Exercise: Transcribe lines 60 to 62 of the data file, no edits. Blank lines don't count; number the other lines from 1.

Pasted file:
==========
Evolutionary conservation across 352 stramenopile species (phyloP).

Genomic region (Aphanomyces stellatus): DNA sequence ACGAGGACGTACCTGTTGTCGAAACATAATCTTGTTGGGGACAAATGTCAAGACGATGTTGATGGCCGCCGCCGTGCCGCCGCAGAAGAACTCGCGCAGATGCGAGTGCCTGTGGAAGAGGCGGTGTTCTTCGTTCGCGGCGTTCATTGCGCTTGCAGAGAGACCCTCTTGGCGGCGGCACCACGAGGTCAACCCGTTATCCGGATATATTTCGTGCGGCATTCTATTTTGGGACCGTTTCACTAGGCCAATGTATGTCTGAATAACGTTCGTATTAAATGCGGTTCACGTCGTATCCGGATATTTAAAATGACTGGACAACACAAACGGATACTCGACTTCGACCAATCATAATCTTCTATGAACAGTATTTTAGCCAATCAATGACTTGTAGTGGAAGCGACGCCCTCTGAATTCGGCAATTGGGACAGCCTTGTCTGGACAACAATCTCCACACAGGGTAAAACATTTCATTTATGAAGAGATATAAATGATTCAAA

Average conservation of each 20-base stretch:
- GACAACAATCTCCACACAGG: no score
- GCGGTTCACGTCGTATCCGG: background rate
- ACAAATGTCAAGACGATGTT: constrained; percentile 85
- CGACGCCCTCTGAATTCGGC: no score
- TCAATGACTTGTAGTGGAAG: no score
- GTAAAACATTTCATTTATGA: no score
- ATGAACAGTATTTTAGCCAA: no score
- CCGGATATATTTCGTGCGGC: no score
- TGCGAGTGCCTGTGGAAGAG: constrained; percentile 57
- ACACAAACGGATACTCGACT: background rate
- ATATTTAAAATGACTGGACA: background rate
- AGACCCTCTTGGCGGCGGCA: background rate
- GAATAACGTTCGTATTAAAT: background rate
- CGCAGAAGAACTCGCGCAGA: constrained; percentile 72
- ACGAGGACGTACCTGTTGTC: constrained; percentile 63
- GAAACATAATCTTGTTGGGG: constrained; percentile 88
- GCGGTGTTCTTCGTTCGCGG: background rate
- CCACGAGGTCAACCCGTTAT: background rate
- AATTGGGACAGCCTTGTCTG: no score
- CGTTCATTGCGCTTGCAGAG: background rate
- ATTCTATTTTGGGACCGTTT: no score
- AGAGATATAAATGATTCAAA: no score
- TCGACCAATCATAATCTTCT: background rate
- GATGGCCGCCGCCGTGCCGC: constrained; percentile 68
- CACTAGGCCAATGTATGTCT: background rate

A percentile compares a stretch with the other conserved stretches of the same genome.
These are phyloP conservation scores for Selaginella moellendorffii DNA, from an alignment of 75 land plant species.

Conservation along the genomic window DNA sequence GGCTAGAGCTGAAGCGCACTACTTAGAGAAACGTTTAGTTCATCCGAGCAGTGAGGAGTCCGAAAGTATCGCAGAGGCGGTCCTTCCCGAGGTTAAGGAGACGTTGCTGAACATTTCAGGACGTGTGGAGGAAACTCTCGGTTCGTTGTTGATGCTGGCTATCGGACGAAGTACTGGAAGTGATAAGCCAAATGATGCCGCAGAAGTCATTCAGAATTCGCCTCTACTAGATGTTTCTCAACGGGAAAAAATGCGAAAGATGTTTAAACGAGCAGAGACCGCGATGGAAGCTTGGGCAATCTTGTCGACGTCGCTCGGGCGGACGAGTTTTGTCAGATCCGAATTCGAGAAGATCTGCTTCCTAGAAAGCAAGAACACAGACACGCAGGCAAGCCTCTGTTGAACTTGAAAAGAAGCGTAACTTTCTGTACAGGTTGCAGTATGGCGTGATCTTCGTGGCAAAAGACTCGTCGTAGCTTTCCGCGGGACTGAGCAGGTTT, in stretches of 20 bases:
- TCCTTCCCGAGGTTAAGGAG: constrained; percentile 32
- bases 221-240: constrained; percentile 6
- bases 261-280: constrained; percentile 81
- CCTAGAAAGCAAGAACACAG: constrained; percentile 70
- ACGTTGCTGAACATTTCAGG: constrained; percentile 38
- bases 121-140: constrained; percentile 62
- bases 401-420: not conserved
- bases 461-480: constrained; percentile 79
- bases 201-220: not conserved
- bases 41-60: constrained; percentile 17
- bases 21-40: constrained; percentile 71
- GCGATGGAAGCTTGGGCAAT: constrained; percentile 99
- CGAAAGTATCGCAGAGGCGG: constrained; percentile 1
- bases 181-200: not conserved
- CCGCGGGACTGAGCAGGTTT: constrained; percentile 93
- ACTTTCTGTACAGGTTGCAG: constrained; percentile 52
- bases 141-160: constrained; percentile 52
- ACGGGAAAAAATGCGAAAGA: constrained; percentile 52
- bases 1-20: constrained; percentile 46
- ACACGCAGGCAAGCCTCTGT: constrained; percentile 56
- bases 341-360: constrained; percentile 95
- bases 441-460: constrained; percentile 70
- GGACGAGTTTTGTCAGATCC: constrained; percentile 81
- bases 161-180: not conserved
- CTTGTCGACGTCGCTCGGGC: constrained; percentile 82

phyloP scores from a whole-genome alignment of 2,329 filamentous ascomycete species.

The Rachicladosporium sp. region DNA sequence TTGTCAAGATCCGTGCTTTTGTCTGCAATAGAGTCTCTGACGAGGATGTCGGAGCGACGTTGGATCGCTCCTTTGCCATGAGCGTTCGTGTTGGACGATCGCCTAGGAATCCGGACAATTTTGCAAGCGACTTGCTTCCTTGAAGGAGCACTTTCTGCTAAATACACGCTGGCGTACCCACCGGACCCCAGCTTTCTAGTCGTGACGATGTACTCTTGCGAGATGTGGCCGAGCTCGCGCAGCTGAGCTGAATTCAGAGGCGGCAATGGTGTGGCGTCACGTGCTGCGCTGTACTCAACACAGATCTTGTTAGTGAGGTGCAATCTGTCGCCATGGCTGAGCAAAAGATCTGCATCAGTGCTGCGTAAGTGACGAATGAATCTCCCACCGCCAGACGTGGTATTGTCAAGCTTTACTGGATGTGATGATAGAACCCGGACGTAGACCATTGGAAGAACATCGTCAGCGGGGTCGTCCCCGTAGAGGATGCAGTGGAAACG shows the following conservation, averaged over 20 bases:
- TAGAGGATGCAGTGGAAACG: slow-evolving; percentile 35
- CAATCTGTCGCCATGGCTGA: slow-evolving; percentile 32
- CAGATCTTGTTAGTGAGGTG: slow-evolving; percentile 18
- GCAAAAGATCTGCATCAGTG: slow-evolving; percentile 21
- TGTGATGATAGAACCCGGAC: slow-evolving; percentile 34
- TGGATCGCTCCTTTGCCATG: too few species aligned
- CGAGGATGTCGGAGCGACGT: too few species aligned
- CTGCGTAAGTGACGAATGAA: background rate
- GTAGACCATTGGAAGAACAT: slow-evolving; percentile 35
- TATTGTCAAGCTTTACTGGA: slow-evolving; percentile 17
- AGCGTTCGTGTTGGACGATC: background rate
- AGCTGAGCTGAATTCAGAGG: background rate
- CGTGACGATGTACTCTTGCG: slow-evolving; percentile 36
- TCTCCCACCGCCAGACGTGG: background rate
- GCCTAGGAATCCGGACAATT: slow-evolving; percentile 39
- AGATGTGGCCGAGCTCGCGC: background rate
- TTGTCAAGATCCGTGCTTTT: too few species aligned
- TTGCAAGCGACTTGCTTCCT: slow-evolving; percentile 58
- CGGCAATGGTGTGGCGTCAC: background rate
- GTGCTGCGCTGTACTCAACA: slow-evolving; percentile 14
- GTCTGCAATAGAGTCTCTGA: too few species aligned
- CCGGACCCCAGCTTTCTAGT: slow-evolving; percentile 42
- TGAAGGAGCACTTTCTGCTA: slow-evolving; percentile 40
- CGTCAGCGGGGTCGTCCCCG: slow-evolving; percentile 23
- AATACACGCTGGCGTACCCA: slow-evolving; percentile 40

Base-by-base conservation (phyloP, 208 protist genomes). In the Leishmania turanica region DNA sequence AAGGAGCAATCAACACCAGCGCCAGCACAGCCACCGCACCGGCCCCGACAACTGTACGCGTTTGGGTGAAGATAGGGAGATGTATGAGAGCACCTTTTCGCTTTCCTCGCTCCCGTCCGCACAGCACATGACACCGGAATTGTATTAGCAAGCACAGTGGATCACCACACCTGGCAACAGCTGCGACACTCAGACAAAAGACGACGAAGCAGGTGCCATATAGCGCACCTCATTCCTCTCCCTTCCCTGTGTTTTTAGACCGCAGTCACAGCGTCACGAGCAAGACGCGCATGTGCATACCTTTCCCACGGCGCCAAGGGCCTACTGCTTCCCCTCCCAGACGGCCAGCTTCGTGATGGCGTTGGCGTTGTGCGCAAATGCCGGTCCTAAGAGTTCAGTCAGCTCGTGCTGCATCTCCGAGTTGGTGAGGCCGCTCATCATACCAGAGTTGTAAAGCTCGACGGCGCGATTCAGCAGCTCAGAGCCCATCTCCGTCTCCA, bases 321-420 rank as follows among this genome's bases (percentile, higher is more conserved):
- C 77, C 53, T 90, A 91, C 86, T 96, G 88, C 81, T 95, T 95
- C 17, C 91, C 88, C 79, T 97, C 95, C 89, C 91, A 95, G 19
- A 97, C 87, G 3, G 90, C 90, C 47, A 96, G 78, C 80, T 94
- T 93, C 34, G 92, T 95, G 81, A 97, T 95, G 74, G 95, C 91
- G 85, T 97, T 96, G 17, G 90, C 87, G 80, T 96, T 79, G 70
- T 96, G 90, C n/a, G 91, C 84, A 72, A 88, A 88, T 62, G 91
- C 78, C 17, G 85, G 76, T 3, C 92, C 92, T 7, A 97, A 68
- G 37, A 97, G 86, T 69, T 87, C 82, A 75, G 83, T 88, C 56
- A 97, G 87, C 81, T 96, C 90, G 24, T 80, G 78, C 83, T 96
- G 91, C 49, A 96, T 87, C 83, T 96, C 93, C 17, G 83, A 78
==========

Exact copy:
- CAATCTGTCGCCATGGCTGA: slow-evolving; percentile 32
- CAGATCTTGTTAGTGAGGTG: slow-evolving; percentile 18
- GCAAAAGATCTGCATCAGTG: slow-evolving; percentile 21